Avoiding Dew Point Condensation

In a properly irrigated and covered greenhouse, the main source of water appearance is humidity. When water vapor that has been emitted by the plants reaches saturation in the air, liquid water begins to appear.

This point is known as the dew point.

The best way to avoid water presence in the growing space is by simply avoiding the dew point. In fact, many of the ailments associated with humidity, are barely affected by the actual relative humidity level.

Instead, they just need water. One instance of water appearance may be enough for them to develop. Using various techniques to reduce humidity, many growers already abide by this method to avoid dew point condensation. But, as humidity is neither felt nor seen like other climate parameters, it is often treated in a relatively inefficient manner.

Most grow operations either under-treat or over-treat humidity. This is due to the simple fact that it’s very difficult to get an accurate gauge of the actual humidity levels in the space.

Increasing the Effectivity of Humidity Control

The secret to efficiently avoiding dew point condensation is effective monitoring. The same is true for tweaking humidity ranges to promote optimal nutrient transport.

Humidity levels constantly fluctuate and differ from area to area. Microclimates with higher humidity develop in denser foliage and the risk of condensation increases with proximity to the exterior walls or covers, where outdoor conditions have a greater effect.

Well-placed, real-time monitoring throughout the grow room, offers the most precise image of the present conditions. With a better understanding comes increased control.

When growers deal with the issue of humidity without the proper understanding, they exhaust excess efforts, energy, and spend far more without achieving the desired results.

Imagine working without a thermostat or a feeling for the temperature in the space. The chances are good that heating would be ineffective and would often lead to underheating.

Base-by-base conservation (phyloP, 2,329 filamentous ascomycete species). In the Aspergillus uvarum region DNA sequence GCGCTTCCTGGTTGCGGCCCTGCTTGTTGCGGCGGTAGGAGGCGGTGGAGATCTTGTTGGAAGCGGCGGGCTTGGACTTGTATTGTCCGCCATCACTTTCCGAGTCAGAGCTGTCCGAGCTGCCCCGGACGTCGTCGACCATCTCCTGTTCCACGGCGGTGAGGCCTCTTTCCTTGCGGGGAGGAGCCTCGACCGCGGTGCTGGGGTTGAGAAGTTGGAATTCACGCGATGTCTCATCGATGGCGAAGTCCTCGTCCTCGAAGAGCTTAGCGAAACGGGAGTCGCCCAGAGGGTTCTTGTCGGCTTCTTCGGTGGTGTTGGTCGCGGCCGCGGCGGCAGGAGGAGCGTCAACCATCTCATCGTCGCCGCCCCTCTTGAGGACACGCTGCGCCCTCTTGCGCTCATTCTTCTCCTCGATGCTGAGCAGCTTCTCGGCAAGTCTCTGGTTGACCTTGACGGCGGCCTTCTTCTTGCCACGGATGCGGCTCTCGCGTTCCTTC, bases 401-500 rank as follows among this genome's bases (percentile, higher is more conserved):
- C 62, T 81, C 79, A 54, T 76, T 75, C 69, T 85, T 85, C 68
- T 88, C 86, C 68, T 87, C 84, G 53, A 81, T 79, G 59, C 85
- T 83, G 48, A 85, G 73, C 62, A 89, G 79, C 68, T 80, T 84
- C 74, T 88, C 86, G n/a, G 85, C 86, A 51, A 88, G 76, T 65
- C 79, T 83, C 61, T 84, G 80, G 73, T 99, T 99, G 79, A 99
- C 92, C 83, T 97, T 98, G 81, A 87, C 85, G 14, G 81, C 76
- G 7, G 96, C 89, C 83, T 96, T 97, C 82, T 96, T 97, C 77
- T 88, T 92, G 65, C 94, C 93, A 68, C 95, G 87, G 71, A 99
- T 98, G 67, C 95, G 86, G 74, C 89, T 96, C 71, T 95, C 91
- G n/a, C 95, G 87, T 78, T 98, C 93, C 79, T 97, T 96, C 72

A real-time understanding of the processes taking place in the greenhouse allows growers to push the boundaries without risking dangerous moisture buildup or dew point condensation. Plant placement can become denser, while still keeping an eye on the developing microclimates. Yields can then be increased without seeing a compromise in quality.

Energy consumption also has a lot to gain from this knowledge. Dehumidifiers do not need to operate during hours when they aren’t necessary. On the other hand, heating can be cut down a good measure, as it is often used as a method of relative humidity reduction.

This allows growers to cut back drastically on costs, just by gaining a better understanding of the inner-workings of their space. Growers can also benefit from a boost in quality and yield by providing the precise conditions plants require, avoiding disease outbreaks in the process.


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Written by Maximum Yield | Publisher

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Maximum Yield Inc. is the print and online publisher behind Maximum Yield and Maximum Yield Cannabis magazines. With topics such as cannabis cultivation and consumption, hydroponics and controlled environment cultivation, as well as greenhouse, container, urban, and vertical growing, Maximum Yield is focused on teaching you how to reach your maximum yield by providing informative articles on the latest technologies and plenty of tips and tricks from grow experts.